With summer on the horizon, it’s time to look forward to longer days, a return to dining out, and, of course, going back to the movies. Fans of Crazy Rich Asians and Hamilton in particular will have something to anticipate: the June 11 premier of In the Heights in theaters and on HBO Max*. Created by Lin-Manuel Miranda and directed by John M. Chu, the film tells the story of a tightly knit Dominican community in New York City’s Washington Heights neighborhood.
If the last year has taught us anything, it’s that you can’t have a conversation about any community without talking about its restaurants and the ways they reflect and preserve the culture of a place. Restaurants tell us a story about a neighborhood’s past and present, giving some residents a taste of home while allowing others to connect with cultures around the world.
This summer, celebrate the diversity and resilience of the restaurants in your city and treat yourself to dinner and a showing of In the Heights by grabbing a meal at one of these community-run restaurants around the country.
La Brasa (Somerville)
Born in Hermosillo, Mexico, chef Daniel Bojoroquez worked in Boston kitchens for more than a decade before opening his Somerville ode to wood-fired cooking, La Brasa. While the menu once skewed experimental, recently Bojorquez has been going back to his roots, creating a more Mexican-leaning menu. Dishes such as grilled steak smothered in a red chile-based mole coloradito are meant to pair with the restaurant’s fresh tortillas, made from corn that’s nixtamalized and ground in-house and perfect for soaking up Bojorquez’s flavorful sauces.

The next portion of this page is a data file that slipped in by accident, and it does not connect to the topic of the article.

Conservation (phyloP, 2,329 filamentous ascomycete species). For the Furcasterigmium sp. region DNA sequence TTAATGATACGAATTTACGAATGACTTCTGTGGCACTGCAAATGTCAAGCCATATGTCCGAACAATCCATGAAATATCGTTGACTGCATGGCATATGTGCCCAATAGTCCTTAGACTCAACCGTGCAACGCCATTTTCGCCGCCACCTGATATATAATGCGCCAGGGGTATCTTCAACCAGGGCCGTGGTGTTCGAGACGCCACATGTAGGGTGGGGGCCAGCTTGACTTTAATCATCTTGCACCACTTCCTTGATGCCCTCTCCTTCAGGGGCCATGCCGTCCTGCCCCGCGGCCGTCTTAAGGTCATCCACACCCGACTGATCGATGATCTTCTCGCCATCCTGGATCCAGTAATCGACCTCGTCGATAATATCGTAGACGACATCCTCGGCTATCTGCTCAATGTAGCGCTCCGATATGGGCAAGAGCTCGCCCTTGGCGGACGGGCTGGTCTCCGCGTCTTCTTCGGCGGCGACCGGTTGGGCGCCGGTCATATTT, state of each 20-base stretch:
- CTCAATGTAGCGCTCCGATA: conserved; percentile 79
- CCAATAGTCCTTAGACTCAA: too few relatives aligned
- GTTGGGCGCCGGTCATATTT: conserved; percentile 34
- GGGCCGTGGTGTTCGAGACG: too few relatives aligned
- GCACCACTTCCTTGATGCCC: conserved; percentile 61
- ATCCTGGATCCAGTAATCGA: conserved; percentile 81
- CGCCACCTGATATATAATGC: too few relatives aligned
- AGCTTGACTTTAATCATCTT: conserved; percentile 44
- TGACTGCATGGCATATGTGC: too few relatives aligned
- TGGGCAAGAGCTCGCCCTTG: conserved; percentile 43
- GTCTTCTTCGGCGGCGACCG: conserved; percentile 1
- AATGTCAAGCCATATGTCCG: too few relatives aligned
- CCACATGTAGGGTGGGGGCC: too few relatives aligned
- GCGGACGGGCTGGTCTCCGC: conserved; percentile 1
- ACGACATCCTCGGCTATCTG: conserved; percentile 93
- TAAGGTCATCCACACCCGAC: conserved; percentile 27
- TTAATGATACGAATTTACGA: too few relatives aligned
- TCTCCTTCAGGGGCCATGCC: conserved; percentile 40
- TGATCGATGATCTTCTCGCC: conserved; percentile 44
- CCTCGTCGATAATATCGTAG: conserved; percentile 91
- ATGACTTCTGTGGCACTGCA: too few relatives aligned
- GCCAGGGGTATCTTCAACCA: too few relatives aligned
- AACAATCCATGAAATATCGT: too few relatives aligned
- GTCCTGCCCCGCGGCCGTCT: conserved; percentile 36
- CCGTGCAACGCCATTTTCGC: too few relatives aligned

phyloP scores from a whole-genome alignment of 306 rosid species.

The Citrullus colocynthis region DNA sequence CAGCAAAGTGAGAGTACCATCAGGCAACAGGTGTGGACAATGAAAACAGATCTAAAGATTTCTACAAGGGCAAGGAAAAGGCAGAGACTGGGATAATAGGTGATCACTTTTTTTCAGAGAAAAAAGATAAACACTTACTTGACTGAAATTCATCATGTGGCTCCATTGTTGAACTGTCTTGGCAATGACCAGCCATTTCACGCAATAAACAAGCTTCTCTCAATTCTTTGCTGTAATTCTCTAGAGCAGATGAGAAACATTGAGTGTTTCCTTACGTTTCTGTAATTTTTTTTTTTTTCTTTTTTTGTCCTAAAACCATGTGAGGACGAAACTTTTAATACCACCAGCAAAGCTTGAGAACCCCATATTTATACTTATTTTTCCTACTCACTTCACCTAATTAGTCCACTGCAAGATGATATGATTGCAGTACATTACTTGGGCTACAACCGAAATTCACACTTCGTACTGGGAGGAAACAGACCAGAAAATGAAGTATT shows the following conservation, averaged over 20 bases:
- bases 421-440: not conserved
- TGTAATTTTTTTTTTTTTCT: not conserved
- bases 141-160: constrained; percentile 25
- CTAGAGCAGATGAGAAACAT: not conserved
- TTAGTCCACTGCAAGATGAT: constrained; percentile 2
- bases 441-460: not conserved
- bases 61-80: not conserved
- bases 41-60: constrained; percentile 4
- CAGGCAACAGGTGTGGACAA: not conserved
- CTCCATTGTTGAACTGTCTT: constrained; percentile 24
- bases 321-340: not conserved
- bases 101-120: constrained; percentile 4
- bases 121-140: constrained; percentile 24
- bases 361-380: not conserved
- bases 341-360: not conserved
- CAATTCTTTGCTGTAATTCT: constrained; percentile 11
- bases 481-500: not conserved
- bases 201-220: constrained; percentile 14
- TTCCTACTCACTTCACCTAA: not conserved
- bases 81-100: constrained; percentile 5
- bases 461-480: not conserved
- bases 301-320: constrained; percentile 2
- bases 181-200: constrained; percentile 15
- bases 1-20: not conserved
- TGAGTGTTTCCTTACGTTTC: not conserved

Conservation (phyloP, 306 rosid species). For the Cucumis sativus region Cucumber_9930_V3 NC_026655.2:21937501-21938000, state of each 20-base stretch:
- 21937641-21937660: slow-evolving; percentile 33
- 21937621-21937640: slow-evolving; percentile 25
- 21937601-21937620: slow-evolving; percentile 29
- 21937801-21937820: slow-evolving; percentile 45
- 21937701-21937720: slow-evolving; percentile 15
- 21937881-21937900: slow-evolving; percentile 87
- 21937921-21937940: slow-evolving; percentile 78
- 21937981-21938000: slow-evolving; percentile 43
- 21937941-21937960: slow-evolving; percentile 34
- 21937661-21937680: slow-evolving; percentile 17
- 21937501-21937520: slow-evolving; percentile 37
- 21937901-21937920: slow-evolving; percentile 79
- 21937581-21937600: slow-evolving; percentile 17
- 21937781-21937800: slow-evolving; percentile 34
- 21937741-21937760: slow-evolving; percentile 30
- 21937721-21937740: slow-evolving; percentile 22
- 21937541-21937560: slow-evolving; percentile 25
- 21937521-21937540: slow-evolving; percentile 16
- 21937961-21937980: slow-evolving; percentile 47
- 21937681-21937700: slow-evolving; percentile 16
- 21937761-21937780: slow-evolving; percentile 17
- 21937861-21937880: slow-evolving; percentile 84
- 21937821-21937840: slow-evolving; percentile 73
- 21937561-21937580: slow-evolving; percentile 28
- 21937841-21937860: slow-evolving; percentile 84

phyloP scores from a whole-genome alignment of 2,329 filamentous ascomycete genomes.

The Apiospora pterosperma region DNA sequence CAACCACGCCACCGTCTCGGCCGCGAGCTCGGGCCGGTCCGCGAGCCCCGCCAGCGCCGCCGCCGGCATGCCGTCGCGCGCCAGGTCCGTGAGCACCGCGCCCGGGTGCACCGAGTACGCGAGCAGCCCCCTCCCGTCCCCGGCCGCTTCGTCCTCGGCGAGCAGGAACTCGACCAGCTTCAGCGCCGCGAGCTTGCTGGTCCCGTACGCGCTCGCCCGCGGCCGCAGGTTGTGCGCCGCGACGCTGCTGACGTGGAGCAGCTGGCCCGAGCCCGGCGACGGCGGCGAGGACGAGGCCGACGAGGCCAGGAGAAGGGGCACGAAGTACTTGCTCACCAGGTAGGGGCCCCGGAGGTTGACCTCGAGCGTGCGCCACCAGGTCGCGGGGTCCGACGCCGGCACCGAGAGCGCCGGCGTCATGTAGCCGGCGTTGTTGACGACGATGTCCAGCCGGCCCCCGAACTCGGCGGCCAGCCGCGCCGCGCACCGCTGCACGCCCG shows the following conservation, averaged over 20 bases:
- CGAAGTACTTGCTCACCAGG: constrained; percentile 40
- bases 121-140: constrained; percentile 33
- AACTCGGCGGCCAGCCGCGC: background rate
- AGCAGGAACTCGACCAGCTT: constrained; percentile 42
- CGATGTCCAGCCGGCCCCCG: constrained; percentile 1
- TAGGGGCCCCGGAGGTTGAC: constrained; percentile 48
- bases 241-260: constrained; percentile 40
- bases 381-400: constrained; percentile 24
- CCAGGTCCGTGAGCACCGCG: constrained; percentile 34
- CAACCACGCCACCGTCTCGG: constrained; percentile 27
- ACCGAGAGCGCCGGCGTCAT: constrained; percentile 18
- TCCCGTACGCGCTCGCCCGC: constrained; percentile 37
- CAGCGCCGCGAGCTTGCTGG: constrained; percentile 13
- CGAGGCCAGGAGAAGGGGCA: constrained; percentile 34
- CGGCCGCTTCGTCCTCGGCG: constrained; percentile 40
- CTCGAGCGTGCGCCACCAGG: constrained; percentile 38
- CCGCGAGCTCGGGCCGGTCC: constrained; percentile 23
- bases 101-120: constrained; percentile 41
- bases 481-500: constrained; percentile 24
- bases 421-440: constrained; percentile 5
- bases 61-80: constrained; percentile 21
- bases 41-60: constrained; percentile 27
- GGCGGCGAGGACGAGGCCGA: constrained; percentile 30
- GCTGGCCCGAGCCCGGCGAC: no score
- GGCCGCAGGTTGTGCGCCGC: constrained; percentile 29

Suya Joint (Roxbury)
If you’re looking for West African food in the Boston area, Suya Joint should be your first stop. Here, chef and owner Cecelia Lizotte cooks the food of her native Nigeria such as beef suya, the spicy, grilled skewers the restaurant is named after, and bowls of egusi, a nutty, spicy stew packed with greens and a protein of your choice, and thickened with melon seeds.
Las Tablas Colombian Steakhouse (Lakeview)
The Suárez family has been championing Colombian food in Chicago for more than 20 years, winning over the meat-loving city through dishes such as bandeja paisa. Be sure to come hungry when you order it: The national dish of Colombia includes a rib-eye steak served with fried pork belly, chorizo, rice, beans, a fried egg, sweet plantains, and avocado.
Oda Mediterranean Cuisine (Andersonville)
This cozy Andersonville spot focuses on Turkish cuisine and its unique fusion of flavors from Europe, West Asia, and Northern Africa. Owner Marina Cardak also sources wines from her native Georgia — the birthplace of wine — to pair with dishes such as charcoal-kissed lamb and beef kebabs topped with garlic, grilled red peppers, barberries, and smoked paprika butter.
The Island Spot (Dallas)
At The Island Spot, owner Richard Thomas and his family bring the flavors of their native Jamaica to Texas, quite literally: The restaurant imports spices directly from the island, resulting in one of the city’s best jerk seasonings. Thomas cites his mom, Mama Joyce, as his inspiration, serving up the dishes she cooked for his family such as braised oxtails, curried goat, and, of course, jerk chicken.
La Fisheria (Houston)
Aquiles Chávez is well-known in his native Mexico City and across Latin America for his appearances on reality cooking shows and his signature handlebar mustache. At his first U.S. restaurant, Chávez shows off the bounty of Mexico’s coastline through dishes such as an array of fresh ceviches or grilled yellowfin tuna served with refried black beans and potatoes in a green chile sauce.